On the phone Saturday morning my dad told me he was reading an article about Richard Nixon ranting against blacks and Jews in the White House. Now, Nixon's been dead a good while and this was a long time ago to start, but there was still a pure anger in my dad's tone, a crystalline disgust that such egregiousness even occurred, especially in such a place of power, really, the place of power. His reaction, that cool, vile hate is what it felt like to see Light Asylum later that night, them clearly pissed at something—the sound man, each other, hard to tell—and singer Shannon Funchess not moving her body a great deal but contorting her face with such putridity that that strong voice that emerged came across with a very clear, high quality aggression. And while they are certainly no death metal band, Bruno Coviello's synthesizer action often owing as much to The Cure as to Ministry, there is an undeniable, classic heft to Light Asylum. There are vampires on the air waves, Funchess sings, a public service announcement, not a shock. The anger springs because you know these things keep happening, not that they happen in the first place.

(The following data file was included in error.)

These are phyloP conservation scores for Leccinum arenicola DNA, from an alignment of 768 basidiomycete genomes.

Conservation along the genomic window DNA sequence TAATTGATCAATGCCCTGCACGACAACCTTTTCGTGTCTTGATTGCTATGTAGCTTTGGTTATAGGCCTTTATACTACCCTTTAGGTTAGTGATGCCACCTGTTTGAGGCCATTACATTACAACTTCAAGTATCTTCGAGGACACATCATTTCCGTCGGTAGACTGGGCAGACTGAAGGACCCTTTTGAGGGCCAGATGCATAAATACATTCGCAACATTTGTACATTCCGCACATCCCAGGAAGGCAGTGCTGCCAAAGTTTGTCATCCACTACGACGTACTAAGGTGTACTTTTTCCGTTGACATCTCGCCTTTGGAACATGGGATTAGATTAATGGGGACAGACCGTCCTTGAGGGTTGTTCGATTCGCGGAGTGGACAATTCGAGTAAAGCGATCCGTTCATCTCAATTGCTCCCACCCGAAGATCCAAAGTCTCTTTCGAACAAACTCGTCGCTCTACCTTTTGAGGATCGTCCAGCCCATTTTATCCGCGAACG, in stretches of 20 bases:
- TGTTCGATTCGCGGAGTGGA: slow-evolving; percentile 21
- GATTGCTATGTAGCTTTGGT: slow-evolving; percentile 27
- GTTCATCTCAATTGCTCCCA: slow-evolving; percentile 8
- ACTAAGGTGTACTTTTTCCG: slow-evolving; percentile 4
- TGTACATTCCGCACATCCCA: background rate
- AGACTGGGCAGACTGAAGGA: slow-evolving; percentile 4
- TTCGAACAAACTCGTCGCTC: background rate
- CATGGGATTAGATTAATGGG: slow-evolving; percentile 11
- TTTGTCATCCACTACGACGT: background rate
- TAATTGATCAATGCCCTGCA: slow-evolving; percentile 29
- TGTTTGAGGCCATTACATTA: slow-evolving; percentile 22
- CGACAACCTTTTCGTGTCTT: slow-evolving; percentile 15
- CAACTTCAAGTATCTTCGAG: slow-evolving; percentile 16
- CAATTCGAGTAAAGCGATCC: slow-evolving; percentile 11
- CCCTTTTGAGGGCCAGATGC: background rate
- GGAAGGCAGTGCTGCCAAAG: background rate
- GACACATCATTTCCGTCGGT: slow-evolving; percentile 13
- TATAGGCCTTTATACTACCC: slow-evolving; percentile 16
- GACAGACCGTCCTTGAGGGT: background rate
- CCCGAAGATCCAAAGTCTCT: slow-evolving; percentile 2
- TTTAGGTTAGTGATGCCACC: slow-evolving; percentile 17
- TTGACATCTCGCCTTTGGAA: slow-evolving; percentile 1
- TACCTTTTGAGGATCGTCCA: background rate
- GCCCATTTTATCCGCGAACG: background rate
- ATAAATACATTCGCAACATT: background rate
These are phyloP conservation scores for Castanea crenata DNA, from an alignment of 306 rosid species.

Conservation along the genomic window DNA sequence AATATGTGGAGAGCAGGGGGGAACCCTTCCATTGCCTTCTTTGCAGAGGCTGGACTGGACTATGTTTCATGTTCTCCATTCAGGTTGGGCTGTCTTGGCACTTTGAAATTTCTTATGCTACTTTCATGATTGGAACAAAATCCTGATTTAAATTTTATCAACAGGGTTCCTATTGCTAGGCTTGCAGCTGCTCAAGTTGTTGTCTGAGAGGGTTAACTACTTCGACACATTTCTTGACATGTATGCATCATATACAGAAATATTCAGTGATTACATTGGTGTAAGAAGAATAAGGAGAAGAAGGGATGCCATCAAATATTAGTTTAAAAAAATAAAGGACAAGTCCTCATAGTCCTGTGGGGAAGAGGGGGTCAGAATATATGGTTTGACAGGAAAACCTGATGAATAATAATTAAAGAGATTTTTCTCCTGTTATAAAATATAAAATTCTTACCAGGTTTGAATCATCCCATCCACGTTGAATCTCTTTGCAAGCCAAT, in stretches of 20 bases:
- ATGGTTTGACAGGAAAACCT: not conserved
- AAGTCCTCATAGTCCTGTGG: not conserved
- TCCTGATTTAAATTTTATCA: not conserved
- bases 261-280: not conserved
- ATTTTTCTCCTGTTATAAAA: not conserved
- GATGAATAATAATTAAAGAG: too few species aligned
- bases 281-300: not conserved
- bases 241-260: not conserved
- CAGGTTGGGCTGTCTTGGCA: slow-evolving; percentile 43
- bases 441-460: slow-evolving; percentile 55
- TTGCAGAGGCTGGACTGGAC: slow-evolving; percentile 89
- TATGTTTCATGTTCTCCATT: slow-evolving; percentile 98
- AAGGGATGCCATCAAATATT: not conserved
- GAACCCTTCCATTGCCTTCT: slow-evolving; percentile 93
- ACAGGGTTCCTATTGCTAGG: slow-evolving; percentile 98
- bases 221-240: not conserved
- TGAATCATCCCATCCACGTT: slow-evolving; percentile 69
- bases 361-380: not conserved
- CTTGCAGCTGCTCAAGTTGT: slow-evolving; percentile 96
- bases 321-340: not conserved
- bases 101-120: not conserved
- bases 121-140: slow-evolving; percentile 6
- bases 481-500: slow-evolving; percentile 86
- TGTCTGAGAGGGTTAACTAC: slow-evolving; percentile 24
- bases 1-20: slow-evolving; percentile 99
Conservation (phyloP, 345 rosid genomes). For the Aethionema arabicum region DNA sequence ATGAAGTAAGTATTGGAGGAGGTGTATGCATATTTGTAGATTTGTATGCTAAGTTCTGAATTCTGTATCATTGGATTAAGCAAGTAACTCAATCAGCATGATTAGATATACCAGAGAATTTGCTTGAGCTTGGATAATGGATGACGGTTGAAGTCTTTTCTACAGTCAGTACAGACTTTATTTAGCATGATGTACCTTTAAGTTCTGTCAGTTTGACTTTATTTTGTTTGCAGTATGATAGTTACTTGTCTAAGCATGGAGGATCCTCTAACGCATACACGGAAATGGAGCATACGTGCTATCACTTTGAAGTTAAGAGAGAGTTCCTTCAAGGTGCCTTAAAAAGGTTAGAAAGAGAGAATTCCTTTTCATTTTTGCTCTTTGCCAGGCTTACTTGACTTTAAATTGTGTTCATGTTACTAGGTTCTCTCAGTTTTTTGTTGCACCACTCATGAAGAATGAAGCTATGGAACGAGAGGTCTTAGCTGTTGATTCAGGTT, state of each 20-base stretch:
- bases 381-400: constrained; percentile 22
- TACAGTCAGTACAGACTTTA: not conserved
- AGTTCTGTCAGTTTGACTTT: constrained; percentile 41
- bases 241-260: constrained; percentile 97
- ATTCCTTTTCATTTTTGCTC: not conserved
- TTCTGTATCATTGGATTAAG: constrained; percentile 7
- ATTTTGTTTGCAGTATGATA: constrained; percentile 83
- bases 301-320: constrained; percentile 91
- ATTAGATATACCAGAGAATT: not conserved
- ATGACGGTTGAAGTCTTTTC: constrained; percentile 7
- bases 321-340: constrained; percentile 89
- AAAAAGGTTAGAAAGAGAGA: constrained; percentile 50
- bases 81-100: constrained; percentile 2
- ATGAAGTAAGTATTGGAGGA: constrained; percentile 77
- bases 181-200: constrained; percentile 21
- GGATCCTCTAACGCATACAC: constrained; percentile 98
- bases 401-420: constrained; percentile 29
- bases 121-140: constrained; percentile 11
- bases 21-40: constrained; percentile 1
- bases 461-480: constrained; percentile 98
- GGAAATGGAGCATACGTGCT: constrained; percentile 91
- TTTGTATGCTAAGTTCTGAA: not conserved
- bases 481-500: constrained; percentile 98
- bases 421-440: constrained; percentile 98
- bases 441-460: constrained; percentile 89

Stream: Light Asylum, "End of Days"